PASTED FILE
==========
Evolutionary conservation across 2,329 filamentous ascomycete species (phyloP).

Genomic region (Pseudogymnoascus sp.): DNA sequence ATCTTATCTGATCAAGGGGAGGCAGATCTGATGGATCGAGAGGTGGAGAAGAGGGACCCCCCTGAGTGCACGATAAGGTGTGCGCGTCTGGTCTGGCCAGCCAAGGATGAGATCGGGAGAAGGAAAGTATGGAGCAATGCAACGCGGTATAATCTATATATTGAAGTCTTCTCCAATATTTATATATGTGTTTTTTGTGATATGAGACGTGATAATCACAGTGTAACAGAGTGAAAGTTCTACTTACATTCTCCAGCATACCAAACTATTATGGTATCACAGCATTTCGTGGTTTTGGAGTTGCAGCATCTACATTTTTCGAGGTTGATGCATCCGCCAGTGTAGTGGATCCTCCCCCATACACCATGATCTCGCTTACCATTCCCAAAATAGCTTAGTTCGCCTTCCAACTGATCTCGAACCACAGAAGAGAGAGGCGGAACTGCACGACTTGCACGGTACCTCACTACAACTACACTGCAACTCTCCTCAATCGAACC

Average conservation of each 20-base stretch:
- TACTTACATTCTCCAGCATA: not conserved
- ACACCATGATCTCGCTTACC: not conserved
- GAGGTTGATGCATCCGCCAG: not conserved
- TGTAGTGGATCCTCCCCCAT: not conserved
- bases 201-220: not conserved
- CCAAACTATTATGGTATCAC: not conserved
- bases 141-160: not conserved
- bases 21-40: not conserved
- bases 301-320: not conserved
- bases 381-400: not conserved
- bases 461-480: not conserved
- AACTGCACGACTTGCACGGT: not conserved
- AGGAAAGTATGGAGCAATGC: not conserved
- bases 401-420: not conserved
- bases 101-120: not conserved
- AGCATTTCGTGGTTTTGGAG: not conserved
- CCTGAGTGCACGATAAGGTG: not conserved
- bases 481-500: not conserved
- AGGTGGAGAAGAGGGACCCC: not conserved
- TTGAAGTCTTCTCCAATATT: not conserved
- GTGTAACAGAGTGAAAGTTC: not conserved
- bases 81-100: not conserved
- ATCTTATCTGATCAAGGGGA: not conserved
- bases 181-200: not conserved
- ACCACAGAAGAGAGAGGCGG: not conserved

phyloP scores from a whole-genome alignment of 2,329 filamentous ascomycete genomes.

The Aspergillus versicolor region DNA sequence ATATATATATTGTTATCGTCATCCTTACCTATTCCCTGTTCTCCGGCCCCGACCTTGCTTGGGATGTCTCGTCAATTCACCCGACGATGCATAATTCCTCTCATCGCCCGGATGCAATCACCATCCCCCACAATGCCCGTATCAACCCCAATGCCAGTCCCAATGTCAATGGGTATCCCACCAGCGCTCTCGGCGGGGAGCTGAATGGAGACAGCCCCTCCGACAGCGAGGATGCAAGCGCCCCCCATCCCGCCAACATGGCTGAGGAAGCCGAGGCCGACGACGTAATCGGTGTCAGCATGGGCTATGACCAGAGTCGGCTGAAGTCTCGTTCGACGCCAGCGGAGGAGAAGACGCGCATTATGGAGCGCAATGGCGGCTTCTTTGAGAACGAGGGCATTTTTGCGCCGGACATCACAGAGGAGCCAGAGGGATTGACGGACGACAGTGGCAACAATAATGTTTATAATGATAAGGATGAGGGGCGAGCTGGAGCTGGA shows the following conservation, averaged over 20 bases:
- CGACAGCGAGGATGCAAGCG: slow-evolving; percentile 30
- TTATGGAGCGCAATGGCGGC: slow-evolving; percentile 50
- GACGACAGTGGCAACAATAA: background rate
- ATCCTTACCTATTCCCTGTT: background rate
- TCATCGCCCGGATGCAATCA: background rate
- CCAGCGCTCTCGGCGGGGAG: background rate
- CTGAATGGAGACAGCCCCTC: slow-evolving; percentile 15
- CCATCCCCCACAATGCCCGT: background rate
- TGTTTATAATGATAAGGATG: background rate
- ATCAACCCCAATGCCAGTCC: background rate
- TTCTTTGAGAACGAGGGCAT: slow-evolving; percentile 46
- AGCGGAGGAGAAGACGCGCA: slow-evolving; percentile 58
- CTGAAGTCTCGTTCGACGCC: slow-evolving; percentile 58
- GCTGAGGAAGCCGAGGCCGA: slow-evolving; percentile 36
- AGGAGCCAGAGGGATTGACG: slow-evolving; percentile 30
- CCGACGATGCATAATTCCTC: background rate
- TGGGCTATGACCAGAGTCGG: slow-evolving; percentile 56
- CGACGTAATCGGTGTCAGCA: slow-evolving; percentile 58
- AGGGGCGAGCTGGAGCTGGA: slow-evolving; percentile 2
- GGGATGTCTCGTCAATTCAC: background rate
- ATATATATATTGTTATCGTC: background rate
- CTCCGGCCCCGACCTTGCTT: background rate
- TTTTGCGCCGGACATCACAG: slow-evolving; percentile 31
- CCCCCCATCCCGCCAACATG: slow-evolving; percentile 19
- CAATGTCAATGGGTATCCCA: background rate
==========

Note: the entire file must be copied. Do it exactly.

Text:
Evolutionary conservation across 2,329 filamentous ascomycete species (phyloP).

Genomic region (Pseudogymnoascus sp.): DNA sequence ATCTTATCTGATCAAGGGGAGGCAGATCTGATGGATCGAGAGGTGGAGAAGAGGGACCCCCCTGAGTGCACGATAAGGTGTGCGCGTCTGGTCTGGCCAGCCAAGGATGAGATCGGGAGAAGGAAAGTATGGAGCAATGCAACGCGGTATAATCTATATATTGAAGTCTTCTCCAATATTTATATATGTGTTTTTTGTGATATGAGACGTGATAATCACAGTGTAACAGAGTGAAAGTTCTACTTACATTCTCCAGCATACCAAACTATTATGGTATCACAGCATTTCGTGGTTTTGGAGTTGCAGCATCTACATTTTTCGAGGTTGATGCATCCGCCAGTGTAGTGGATCCTCCCCCATACACCATGATCTCGCTTACCATTCCCAAAATAGCTTAGTTCGCCTTCCAACTGATCTCGAACCACAGAAGAGAGAGGCGGAACTGCACGACTTGCACGGTACCTCACTACAACTACACTGCAACTCTCCTCAATCGAACC

Average conservation of each 20-base stretch:
- TACTTACATTCTCCAGCATA: not conserved
- ACACCATGATCTCGCTTACC: not conserved
- GAGGTTGATGCATCCGCCAG: not conserved
- TGTAGTGGATCCTCCCCCAT: not conserved
- bases 201-220: not conserved
- CCAAACTATTATGGTATCAC: not conserved
- bases 141-160: not conserved
- bases 21-40: not conserved
- bases 301-320: not conserved
- bases 381-400: not conserved
- bases 461-480: not conserved
- AACTGCACGACTTGCACGGT: not conserved
- AGGAAAGTATGGAGCAATGC: not conserved
- bases 401-420: not conserved
- bases 101-120: not conserved
- AGCATTTCGTGGTTTTGGAG: not conserved
- CCTGAGTGCACGATAAGGTG: not conserved
- bases 481-500: not conserved
- AGGTGGAGAAGAGGGACCCC: not conserved
- TTGAAGTCTTCTCCAATATT: not conserved
- GTGTAACAGAGTGAAAGTTC: not conserved
- bases 81-100: not conserved
- ATCTTATCTGATCAAGGGGA: not conserved
- bases 181-200: not conserved
- ACCACAGAAGAGAGAGGCGG: not conserved

phyloP scores from a whole-genome alignment of 2,329 filamentous ascomycete genomes.

The Aspergillus versicolor region DNA sequence ATATATATATTGTTATCGTCATCCTTACCTATTCCCTGTTCTCCGGCCCCGACCTTGCTTGGGATGTCTCGTCAATTCACCCGACGATGCATAATTCCTCTCATCGCCCGGATGCAATCACCATCCCCCACAATGCCCGTATCAACCCCAATGCCAGTCCCAATGTCAATGGGTATCCCACCAGCGCTCTCGGCGGGGAGCTGAATGGAGACAGCCCCTCCGACAGCGAGGATGCAAGCGCCCCCCATCCCGCCAACATGGCTGAGGAAGCCGAGGCCGACGACGTAATCGGTGTCAGCATGGGCTATGACCAGAGTCGGCTGAAGTCTCGTTCGACGCCAGCGGAGGAGAAGACGCGCATTATGGAGCGCAATGGCGGCTTCTTTGAGAACGAGGGCATTTTTGCGCCGGACATCACAGAGGAGCCAGAGGGATTGACGGACGACAGTGGCAACAATAATGTTTATAATGATAAGGATGAGGGGCGAGCTGGAGCTGGA shows the following conservation, averaged over 20 bases:
- CGACAGCGAGGATGCAAGCG: slow-evolving; percentile 30
- TTATGGAGCGCAATGGCGGC: slow-evolving; percentile 50
- GACGACAGTGGCAACAATAA: background rate
- ATCCTTACCTATTCCCTGTT: background rate
- TCATCGCCCGGATGCAATCA: background rate
- CCAGCGCTCTCGGCGGGGAG: background rate
- CTGAATGGAGACAGCCCCTC: slow-evolving; percentile 15
- CCATCCCCCACAATGCCCGT: background rate
- TGTTTATAATGATAAGGATG: background rate
- ATCAACCCCAATGCCAGTCC: background rate
- TTCTTTGAGAACGAGGGCAT: slow-evolving; percentile 46
- AGCGGAGGAGAAGACGCGCA: slow-evolving; percentile 58
- CTGAAGTCTCGTTCGACGCC: slow-evolving; percentile 58
- GCTGAGGAAGCCGAGGCCGA: slow-evolving; percentile 36
- AGGAGCCAGAGGGATTGACG: slow-evolving; percentile 30
- CCGACGATGCATAATTCCTC: background rate
- TGGGCTATGACCAGAGTCGG: slow-evolving; percentile 56
- CGACGTAATCGGTGTCAGCA: slow-evolving; percentile 58
- AGGGGCGAGCTGGAGCTGGA: slow-evolving; percentile 2
- GGGATGTCTCGTCAATTCAC: background rate
- ATATATATATTGTTATCGTC: background rate
- CTCCGGCCCCGACCTTGCTT: background rate
- TTTTGCGCCGGACATCACAG: slow-evolving; percentile 31
- CCCCCCATCCCGCCAACATG: slow-evolving; percentile 19
- CAATGTCAATGGGTATCCCA: background rate